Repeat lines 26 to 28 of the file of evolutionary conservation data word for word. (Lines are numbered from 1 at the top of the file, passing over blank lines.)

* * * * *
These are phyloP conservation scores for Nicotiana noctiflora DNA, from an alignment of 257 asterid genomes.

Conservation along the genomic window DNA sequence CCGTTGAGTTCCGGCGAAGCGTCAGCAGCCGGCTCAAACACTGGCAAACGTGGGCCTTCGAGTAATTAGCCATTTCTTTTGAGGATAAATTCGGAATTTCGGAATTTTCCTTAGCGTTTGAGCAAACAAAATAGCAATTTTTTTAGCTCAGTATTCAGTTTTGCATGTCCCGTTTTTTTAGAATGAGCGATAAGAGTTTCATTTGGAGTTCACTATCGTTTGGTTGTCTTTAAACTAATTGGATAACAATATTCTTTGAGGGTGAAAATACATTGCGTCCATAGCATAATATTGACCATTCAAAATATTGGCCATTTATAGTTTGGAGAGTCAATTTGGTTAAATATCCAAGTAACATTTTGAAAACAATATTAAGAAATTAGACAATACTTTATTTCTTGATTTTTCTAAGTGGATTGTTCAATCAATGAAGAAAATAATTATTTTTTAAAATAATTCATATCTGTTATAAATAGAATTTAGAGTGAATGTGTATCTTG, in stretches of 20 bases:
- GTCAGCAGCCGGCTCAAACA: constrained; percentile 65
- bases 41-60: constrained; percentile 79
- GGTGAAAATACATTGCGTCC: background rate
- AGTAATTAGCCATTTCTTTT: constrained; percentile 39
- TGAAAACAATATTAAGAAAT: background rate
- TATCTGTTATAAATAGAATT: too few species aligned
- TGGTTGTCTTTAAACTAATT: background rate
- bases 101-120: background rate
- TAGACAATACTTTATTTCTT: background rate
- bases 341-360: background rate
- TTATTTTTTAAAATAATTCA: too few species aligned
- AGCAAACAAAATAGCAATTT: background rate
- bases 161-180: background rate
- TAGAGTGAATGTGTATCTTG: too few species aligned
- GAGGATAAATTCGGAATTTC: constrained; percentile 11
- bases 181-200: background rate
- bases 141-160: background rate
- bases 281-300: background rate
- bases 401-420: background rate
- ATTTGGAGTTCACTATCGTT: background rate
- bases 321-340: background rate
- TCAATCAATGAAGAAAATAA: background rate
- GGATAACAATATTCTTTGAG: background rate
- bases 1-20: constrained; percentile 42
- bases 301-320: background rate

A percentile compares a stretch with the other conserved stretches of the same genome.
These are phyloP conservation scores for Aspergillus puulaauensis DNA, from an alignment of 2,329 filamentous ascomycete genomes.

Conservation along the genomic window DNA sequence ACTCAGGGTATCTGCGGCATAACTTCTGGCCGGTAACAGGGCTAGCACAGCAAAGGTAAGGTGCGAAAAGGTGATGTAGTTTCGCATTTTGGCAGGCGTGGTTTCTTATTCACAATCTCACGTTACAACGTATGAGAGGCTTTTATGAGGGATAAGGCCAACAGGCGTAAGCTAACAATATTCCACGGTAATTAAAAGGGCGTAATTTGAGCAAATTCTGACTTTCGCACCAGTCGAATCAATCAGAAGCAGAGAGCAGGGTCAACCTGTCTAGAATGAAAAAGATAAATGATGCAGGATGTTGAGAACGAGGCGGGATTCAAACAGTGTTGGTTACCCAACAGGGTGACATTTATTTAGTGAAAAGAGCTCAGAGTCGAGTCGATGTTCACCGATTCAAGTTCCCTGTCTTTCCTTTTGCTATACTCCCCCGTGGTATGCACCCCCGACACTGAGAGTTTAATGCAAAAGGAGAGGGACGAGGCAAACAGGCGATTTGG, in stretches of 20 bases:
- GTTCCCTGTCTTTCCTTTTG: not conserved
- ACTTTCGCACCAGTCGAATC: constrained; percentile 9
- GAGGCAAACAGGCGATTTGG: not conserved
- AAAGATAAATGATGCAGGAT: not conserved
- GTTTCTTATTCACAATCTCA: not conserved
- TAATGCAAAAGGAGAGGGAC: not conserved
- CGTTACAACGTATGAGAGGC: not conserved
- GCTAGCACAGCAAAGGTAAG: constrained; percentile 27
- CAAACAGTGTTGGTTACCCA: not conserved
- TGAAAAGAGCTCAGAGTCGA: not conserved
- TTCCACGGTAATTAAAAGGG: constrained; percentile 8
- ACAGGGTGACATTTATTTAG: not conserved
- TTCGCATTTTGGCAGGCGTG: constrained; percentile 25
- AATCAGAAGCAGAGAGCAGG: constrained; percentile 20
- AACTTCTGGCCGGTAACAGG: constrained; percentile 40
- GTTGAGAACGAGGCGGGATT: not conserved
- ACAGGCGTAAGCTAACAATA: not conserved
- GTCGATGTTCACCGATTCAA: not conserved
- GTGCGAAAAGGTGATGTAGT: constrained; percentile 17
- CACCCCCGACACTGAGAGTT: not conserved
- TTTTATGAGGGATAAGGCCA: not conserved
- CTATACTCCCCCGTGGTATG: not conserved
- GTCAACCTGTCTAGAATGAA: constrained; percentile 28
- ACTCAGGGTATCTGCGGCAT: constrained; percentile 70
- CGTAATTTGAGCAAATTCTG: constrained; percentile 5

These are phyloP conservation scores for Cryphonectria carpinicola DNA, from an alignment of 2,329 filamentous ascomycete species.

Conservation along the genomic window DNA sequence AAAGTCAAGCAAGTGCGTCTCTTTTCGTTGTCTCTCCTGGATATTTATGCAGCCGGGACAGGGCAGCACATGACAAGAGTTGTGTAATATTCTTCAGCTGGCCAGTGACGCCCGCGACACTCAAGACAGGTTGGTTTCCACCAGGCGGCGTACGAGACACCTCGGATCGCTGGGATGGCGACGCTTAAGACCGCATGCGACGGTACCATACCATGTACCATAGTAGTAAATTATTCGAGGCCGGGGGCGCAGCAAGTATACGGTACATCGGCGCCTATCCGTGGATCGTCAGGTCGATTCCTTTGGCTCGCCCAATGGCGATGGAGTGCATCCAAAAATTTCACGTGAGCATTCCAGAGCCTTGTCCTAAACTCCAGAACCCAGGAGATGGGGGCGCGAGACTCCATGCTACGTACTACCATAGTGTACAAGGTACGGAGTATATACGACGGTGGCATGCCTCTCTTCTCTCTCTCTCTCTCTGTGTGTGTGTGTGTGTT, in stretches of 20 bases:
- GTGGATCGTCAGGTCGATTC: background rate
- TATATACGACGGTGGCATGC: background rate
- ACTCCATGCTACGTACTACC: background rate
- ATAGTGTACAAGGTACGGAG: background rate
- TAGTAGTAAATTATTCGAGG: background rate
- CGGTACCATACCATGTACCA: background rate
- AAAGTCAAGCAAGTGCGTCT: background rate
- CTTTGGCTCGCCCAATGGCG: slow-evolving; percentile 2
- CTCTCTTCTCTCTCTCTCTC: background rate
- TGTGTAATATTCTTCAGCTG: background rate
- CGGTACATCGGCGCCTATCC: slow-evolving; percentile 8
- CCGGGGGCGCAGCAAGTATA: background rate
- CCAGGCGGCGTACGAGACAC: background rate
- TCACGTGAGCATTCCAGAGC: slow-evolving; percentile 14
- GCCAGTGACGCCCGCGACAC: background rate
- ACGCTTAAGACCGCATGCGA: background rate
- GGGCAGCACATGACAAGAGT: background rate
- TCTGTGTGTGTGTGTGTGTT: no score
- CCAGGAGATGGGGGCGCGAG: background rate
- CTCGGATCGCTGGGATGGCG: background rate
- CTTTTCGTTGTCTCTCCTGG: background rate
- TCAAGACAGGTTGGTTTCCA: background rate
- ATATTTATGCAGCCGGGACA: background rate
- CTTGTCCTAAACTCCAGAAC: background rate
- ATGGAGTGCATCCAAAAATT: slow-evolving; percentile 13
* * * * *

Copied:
- bases 1-20: constrained; percentile 42
- bases 301-320: background rate

A percentile compares a stretch with the other conserved stretches of the same genome.